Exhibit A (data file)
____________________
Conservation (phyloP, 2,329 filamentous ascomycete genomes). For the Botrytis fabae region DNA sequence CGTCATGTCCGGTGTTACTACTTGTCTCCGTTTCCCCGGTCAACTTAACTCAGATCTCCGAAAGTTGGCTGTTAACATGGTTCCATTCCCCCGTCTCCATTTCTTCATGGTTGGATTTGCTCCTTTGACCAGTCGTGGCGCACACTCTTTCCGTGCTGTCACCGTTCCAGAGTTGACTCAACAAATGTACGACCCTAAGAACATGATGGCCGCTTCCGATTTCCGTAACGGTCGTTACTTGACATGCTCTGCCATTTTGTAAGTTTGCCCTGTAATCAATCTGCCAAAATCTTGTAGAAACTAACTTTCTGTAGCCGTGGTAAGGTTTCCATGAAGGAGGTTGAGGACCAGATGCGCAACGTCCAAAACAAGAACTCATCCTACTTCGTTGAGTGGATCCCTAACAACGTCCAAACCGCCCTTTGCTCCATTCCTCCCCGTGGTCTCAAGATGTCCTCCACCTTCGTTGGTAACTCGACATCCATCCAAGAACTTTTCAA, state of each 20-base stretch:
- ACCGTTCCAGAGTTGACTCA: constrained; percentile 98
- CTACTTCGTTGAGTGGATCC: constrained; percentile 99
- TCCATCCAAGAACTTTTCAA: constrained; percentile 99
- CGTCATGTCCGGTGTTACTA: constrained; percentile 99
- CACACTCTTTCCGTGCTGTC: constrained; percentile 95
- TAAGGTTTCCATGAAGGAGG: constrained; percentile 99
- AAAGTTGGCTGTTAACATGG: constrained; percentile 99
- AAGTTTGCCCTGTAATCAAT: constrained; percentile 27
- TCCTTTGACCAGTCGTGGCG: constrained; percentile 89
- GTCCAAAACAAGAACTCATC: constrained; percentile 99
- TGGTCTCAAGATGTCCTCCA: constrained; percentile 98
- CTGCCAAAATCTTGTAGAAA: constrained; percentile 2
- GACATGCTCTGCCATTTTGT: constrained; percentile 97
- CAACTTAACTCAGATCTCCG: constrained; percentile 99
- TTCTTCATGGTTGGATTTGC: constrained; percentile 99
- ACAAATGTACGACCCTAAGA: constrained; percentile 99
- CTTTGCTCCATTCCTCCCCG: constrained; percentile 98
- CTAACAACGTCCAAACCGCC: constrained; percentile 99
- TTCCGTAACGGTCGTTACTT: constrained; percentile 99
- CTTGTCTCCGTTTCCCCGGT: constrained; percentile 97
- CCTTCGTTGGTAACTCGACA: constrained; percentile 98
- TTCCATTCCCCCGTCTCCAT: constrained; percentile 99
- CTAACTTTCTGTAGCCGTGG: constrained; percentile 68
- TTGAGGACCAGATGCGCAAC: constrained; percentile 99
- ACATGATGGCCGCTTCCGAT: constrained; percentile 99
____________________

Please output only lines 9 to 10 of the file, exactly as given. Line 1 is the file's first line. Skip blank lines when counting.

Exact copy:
- AAGTTTGCCCTGTAATCAAT: constrained; percentile 27
- TCCTTTGACCAGTCGTGGCG: constrained; percentile 89